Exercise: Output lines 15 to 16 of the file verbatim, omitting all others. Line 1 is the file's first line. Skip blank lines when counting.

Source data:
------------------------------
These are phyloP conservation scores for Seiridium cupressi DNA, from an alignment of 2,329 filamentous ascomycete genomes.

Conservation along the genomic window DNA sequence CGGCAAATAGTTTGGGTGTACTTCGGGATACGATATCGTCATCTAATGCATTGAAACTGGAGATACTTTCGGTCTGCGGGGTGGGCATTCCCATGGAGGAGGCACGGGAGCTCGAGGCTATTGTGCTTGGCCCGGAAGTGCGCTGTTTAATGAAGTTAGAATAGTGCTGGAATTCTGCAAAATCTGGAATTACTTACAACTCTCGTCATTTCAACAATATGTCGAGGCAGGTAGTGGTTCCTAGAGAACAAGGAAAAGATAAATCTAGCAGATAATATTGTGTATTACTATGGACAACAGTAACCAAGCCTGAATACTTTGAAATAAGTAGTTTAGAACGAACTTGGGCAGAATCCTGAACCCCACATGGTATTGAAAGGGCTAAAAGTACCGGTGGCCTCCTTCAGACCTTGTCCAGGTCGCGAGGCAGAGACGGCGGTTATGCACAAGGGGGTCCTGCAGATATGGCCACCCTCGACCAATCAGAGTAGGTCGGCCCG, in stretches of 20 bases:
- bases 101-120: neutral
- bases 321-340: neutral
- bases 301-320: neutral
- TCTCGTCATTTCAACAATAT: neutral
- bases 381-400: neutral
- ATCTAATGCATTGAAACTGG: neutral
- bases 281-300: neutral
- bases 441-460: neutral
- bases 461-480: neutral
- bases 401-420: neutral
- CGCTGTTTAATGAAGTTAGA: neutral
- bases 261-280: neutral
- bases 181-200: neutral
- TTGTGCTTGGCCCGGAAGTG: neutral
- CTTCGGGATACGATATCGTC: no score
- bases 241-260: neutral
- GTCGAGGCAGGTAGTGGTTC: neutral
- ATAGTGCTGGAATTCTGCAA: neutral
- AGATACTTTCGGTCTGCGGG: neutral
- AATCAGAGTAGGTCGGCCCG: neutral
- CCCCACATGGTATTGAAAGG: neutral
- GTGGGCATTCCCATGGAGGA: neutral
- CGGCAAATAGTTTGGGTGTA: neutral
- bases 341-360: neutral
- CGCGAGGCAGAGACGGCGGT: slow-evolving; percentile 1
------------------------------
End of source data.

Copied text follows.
- bases 181-200: neutral
- TTGTGCTTGGCCCGGAAGTG: neutral